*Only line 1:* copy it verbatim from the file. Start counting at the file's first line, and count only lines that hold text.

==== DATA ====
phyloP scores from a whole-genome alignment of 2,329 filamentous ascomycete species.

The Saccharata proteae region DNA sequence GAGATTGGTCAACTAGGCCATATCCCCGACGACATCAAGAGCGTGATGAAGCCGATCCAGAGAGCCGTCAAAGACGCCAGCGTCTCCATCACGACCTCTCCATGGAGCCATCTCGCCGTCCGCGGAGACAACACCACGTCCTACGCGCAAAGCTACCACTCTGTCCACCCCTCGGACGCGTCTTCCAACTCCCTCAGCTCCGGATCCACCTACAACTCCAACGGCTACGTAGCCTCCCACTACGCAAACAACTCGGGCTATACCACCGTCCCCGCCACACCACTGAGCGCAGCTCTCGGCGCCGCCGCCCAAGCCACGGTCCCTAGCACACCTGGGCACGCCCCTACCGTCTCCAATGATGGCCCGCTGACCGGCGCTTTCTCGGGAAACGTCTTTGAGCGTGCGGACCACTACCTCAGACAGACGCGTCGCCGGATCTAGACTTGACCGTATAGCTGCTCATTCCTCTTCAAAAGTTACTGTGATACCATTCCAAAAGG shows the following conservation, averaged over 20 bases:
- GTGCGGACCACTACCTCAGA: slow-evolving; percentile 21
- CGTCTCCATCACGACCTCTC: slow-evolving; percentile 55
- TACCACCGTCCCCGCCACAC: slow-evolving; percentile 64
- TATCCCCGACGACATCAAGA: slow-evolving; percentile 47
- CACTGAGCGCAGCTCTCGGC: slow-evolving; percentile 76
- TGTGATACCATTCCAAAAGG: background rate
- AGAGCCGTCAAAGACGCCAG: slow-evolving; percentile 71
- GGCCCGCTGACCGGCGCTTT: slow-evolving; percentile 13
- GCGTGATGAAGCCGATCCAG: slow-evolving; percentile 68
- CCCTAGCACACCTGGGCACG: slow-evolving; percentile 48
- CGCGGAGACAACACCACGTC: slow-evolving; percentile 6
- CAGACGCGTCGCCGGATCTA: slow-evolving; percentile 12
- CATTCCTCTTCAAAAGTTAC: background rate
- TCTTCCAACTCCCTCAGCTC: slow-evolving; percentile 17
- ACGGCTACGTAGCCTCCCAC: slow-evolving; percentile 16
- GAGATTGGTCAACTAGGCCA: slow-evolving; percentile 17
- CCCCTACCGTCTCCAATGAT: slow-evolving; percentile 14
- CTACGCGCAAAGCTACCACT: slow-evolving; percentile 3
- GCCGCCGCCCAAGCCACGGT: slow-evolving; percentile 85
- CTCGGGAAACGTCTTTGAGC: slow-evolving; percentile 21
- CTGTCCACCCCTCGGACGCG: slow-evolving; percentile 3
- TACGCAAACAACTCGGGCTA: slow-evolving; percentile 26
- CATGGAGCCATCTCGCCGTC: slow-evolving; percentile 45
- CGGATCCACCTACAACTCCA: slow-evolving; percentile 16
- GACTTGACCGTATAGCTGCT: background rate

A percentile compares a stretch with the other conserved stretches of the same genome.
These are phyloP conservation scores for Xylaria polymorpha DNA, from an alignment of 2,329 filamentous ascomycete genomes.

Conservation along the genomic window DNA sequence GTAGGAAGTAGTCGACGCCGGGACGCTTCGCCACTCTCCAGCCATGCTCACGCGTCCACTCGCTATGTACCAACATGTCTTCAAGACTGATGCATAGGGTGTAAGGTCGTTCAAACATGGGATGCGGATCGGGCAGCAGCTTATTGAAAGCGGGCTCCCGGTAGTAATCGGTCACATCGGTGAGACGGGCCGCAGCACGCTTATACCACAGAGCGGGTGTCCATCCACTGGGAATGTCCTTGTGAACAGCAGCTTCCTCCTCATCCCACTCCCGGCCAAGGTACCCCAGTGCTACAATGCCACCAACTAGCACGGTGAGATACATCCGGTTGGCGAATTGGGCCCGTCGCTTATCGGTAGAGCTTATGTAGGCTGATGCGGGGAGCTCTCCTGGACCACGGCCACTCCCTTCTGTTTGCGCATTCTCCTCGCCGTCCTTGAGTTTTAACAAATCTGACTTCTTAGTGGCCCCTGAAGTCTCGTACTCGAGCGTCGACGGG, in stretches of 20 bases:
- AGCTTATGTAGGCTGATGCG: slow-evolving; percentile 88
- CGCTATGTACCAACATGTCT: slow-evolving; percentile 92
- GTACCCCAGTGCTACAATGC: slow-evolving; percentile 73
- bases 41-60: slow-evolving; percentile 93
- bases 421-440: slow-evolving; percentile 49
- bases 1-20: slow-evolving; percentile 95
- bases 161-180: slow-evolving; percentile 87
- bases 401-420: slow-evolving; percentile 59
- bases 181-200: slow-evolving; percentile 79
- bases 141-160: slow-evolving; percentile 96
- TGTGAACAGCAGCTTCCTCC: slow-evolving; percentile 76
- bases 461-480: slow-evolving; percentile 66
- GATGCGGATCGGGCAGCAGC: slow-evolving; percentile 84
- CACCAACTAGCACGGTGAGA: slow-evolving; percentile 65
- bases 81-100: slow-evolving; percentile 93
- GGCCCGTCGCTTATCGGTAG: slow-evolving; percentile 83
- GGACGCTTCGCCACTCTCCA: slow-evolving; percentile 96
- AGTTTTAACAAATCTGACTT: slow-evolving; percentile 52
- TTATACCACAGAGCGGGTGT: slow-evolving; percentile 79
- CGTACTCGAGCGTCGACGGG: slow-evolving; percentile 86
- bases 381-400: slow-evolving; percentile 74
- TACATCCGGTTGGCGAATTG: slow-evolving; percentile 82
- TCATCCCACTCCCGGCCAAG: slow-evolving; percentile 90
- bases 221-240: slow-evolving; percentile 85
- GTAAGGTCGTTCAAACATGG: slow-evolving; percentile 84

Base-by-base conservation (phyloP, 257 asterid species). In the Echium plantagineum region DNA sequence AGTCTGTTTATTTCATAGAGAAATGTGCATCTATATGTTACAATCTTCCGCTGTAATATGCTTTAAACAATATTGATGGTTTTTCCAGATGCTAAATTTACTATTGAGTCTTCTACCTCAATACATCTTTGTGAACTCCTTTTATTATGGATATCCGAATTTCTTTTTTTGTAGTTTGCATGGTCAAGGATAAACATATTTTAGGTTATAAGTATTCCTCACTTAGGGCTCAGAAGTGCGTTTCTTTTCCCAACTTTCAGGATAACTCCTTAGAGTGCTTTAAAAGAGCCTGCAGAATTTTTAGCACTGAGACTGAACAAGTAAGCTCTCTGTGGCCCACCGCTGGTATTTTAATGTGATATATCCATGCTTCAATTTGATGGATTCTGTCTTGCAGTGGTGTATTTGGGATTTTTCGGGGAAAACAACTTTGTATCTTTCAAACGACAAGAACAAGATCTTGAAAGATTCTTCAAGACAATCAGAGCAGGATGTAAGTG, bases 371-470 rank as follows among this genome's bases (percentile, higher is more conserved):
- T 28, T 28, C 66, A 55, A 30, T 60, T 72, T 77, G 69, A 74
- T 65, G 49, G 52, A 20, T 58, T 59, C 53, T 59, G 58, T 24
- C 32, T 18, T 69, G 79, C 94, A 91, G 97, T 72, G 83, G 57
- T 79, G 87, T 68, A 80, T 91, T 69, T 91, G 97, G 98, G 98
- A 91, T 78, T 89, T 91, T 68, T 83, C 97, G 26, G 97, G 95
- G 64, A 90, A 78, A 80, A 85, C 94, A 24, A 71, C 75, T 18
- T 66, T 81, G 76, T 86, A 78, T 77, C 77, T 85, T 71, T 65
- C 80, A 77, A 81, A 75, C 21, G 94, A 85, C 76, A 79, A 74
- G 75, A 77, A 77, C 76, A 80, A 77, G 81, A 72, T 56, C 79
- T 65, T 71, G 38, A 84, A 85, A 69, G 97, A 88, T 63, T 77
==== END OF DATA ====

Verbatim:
phyloP scores from a whole-genome alignment of 2,329 filamentous ascomycete species.